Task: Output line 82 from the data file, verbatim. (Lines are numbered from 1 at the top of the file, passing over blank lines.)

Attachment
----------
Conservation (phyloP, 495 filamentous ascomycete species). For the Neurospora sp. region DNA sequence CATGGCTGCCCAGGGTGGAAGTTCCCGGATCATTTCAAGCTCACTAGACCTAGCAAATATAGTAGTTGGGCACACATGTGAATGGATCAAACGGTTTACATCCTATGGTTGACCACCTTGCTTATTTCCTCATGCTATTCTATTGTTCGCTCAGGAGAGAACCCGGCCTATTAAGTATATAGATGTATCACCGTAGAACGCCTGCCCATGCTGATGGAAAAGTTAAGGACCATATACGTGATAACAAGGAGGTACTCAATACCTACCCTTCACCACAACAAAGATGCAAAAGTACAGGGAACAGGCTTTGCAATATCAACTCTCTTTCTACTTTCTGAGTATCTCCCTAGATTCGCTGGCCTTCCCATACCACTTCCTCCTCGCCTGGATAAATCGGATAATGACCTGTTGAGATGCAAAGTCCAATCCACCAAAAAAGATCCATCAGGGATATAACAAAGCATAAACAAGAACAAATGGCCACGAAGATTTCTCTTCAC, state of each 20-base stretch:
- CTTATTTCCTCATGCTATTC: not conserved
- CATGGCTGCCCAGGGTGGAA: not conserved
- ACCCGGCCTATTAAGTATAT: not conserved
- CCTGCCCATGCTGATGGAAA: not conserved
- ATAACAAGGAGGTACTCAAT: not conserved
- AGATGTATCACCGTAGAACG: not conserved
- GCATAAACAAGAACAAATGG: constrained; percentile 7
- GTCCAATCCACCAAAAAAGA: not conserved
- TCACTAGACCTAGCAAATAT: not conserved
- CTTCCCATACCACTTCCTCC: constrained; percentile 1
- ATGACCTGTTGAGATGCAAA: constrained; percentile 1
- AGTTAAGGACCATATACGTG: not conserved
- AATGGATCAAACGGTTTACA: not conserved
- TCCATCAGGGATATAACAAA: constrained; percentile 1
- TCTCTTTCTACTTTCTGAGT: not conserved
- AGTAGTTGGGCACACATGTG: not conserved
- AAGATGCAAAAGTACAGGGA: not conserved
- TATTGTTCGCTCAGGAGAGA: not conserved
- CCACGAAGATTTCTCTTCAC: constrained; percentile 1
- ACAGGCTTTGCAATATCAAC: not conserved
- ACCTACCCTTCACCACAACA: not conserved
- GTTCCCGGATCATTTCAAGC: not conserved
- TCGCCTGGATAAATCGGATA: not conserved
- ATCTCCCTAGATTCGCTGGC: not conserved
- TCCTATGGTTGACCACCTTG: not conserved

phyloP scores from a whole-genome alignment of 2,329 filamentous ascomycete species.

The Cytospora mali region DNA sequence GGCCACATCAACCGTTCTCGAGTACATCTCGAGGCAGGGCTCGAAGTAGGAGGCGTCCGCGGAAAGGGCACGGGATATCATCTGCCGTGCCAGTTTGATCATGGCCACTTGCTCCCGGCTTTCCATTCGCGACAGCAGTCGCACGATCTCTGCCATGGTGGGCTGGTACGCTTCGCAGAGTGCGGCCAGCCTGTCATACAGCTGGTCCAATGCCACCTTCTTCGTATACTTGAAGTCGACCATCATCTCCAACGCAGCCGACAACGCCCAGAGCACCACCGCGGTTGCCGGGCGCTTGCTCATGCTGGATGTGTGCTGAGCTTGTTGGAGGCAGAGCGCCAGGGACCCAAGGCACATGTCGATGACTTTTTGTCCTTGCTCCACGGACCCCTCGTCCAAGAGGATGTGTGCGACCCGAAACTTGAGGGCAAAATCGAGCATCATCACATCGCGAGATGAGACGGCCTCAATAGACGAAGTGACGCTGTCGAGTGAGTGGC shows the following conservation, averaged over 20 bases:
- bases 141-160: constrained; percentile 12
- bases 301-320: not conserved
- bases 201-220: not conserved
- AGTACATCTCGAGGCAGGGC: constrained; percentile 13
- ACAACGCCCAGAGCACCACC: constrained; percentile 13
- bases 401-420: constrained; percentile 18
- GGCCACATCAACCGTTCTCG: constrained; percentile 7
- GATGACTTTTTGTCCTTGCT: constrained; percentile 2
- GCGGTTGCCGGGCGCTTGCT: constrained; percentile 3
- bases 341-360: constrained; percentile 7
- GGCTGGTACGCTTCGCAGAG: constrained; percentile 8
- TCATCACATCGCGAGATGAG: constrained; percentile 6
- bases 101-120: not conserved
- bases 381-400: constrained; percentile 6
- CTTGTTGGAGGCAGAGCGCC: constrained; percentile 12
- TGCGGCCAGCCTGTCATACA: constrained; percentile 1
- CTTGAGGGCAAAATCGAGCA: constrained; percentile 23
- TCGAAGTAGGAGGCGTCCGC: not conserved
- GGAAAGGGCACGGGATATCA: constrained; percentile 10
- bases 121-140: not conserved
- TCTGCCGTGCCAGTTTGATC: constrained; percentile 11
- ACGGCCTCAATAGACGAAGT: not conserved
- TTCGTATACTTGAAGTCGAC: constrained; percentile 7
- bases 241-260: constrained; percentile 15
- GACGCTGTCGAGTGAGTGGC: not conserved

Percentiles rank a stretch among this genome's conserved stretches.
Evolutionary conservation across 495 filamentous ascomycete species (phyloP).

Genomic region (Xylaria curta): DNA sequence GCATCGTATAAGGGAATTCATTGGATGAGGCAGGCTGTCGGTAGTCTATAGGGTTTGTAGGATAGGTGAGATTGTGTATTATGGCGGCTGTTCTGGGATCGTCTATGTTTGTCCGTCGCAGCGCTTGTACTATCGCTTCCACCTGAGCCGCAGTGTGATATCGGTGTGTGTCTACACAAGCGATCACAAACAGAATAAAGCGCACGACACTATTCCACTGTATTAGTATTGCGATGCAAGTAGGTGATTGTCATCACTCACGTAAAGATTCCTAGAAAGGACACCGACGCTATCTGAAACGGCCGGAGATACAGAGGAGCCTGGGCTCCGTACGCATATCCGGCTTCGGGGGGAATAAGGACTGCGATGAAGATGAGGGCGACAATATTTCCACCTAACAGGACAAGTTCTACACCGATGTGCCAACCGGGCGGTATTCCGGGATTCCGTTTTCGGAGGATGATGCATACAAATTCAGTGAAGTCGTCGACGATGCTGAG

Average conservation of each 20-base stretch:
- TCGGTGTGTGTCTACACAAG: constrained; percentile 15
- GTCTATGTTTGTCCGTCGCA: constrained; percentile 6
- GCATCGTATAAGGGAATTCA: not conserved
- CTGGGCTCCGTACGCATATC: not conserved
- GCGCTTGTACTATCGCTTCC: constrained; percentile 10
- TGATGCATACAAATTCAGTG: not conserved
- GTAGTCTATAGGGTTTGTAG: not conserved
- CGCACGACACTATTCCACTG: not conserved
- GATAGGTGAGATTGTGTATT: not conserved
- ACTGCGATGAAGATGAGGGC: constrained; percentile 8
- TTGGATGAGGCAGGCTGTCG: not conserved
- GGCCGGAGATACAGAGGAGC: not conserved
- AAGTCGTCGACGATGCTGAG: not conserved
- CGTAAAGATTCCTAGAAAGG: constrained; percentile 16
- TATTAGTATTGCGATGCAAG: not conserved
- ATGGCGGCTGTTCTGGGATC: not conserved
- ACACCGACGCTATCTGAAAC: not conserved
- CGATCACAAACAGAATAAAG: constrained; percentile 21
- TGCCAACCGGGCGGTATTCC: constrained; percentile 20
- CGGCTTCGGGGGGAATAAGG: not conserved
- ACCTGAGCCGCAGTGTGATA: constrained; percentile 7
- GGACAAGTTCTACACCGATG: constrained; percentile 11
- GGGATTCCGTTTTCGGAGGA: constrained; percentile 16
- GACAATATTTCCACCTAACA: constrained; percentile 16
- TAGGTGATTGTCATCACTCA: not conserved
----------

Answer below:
- TAGGTGATTGTCATCACTCA: not conserved